Bob Herbert just keeps talking about the things no one else seems to notice:
The crippling nature of the joblessness that has moved through the society like a devastating virus has gotten neither the attention nor the response that it warrants. One of the more striking findings of the Pew study was that a college education has not been much of a defense against long-term unemployment.
“Twenty-one percent of unemployed workers with a bachelor’s degree have been without work for a year or longer,” the report found, “compared to 27 percent of unemployed high school graduates and 23 percent of unemployed high school dropouts.”
Whole segments of the U.S. population are being left behind, even as economists are touting modest improvements in some categories of economic data, like the creation of 162,000 jobs in March. Jobless workers who are 55 or older are having a brutal time of it. Thirty percent have been jobless for a year or more.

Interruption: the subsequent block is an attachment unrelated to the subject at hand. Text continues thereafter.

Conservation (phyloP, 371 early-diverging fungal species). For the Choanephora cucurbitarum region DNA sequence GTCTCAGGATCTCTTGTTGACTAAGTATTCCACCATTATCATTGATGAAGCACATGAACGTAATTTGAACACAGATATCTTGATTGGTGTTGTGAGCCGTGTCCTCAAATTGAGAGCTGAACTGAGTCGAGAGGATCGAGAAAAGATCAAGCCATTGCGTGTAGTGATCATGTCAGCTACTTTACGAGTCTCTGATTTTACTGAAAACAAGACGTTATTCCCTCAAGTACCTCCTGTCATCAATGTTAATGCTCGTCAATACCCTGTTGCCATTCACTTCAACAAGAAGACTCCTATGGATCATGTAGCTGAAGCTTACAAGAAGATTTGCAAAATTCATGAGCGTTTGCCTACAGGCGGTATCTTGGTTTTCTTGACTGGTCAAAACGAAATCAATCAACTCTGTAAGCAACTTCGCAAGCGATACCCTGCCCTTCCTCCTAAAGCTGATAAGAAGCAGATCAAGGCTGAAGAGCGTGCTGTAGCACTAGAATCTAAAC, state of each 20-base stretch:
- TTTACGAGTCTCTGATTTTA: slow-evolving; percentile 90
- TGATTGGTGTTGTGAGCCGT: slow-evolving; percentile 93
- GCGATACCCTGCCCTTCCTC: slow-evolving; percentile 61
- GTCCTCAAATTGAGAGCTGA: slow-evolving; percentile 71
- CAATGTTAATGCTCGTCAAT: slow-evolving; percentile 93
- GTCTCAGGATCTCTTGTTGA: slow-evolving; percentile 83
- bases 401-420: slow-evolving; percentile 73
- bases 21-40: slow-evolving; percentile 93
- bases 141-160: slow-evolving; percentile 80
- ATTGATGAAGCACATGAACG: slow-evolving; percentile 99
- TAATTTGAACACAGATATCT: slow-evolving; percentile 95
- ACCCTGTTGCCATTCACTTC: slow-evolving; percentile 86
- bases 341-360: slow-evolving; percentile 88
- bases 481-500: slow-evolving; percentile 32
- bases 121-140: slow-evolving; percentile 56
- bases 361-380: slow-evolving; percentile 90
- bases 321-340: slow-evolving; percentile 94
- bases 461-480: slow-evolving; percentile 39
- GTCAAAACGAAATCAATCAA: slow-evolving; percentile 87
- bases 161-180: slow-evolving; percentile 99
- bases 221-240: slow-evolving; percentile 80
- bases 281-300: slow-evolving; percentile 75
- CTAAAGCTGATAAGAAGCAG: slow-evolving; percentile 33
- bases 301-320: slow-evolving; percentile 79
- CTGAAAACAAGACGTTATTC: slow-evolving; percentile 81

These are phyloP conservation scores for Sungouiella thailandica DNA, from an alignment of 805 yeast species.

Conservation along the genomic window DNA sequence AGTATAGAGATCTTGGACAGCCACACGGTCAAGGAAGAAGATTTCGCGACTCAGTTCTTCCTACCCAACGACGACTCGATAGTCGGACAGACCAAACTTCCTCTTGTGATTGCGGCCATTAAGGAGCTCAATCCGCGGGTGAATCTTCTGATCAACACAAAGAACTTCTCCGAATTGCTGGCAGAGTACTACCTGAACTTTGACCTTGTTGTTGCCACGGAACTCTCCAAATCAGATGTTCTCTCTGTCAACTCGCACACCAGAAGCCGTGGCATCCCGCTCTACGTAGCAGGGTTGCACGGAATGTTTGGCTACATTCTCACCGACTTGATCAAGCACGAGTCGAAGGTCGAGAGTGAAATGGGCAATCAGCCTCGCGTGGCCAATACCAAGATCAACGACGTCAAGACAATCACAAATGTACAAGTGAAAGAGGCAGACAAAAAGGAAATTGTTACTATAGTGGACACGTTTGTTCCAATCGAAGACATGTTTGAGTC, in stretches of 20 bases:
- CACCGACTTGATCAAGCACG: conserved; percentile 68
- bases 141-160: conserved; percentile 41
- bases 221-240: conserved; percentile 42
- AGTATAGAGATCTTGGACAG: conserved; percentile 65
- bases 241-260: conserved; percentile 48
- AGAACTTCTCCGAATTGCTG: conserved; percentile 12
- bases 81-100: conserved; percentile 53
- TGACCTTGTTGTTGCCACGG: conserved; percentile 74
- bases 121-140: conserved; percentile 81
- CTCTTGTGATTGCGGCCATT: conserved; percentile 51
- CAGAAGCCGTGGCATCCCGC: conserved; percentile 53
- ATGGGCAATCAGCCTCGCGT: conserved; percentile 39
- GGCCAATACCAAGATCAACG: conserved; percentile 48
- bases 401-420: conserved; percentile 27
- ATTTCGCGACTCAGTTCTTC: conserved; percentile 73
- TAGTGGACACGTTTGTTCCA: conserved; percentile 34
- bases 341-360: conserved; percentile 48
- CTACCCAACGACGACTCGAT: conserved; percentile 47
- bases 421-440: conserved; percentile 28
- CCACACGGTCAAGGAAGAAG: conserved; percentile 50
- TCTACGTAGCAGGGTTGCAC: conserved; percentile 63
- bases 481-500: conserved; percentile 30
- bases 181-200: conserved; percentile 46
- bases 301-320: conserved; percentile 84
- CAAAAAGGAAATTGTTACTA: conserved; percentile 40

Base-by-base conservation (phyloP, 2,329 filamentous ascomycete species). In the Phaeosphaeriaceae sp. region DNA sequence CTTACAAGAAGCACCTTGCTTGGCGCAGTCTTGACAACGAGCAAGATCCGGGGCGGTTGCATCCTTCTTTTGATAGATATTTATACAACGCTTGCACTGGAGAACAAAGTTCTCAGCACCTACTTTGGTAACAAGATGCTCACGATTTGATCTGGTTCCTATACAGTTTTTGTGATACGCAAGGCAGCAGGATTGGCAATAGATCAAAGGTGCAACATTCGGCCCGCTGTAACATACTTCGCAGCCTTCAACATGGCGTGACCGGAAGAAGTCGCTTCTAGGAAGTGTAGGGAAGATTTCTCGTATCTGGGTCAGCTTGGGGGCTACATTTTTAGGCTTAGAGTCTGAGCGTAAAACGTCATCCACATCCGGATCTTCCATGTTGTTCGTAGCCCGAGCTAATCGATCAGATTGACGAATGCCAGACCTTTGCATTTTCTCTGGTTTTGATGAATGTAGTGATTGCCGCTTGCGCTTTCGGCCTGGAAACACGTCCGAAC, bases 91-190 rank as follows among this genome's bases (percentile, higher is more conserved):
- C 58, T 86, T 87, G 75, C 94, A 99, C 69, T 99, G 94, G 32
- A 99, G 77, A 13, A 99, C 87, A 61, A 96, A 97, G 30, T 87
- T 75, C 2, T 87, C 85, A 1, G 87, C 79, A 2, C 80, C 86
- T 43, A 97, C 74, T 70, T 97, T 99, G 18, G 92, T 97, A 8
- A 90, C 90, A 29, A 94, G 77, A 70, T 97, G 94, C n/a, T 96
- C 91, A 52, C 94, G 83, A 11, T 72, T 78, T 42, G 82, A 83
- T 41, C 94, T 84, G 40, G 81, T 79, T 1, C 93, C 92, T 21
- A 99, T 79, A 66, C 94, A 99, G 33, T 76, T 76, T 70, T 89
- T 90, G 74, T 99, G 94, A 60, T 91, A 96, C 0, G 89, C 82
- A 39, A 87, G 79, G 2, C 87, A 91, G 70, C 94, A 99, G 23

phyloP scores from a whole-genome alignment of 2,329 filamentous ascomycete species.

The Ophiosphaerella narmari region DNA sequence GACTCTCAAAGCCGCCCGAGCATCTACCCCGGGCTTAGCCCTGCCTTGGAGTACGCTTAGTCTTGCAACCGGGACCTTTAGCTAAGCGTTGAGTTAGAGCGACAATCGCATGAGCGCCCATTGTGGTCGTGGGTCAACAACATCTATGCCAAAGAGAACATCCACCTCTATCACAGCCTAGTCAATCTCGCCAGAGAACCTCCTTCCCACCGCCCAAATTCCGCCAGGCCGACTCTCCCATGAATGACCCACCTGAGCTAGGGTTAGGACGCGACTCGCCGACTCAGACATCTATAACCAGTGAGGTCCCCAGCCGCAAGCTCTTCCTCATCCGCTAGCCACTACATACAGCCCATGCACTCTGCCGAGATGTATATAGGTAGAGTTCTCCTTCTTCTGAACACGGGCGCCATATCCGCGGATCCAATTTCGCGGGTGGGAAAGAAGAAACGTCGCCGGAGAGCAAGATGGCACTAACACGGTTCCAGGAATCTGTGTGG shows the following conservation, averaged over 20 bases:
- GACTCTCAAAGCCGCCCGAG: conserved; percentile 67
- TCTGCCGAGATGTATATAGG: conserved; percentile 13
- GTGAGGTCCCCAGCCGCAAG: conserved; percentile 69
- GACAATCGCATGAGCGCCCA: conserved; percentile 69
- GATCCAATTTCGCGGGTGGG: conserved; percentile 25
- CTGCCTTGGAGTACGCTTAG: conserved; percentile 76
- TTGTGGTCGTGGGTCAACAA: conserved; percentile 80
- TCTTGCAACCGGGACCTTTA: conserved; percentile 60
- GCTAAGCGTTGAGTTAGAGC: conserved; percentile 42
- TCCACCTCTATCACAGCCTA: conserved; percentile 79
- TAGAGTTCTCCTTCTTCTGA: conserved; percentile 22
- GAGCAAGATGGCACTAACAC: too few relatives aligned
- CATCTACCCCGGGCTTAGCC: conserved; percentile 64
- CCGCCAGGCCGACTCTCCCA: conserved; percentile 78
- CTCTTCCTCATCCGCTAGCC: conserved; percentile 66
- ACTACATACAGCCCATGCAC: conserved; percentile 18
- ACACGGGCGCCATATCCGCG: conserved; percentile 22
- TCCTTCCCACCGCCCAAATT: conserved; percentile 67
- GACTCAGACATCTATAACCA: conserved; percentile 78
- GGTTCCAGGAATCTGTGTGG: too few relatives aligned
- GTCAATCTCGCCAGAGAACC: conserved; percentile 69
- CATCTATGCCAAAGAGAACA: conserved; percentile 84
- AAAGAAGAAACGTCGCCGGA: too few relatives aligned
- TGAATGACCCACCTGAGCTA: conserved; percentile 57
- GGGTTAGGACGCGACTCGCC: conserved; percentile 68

Blue-collar workers are suffering through a crisis characterized as a “depression” by the Center for Labor Market Studies at Northeastern University in Boston. Blue-collar job losses during the so-called Great Recession surpassed 5.5 million, and many of those jobs will never be seen again. This disastrous situation will not be corrected, as analysts at the center have noted, “by a modest recovery of the U.S. economy over the next few years.”
We need to pay less attention to the Tea Party yahoos and more attention to the very real suffering of individuals and families trapped in an employment crisis that is unprecedented in the post-Depression era. I’ve been in inner-city neighborhoods where residents will tell you that hardly anyone at all is working at a regular job.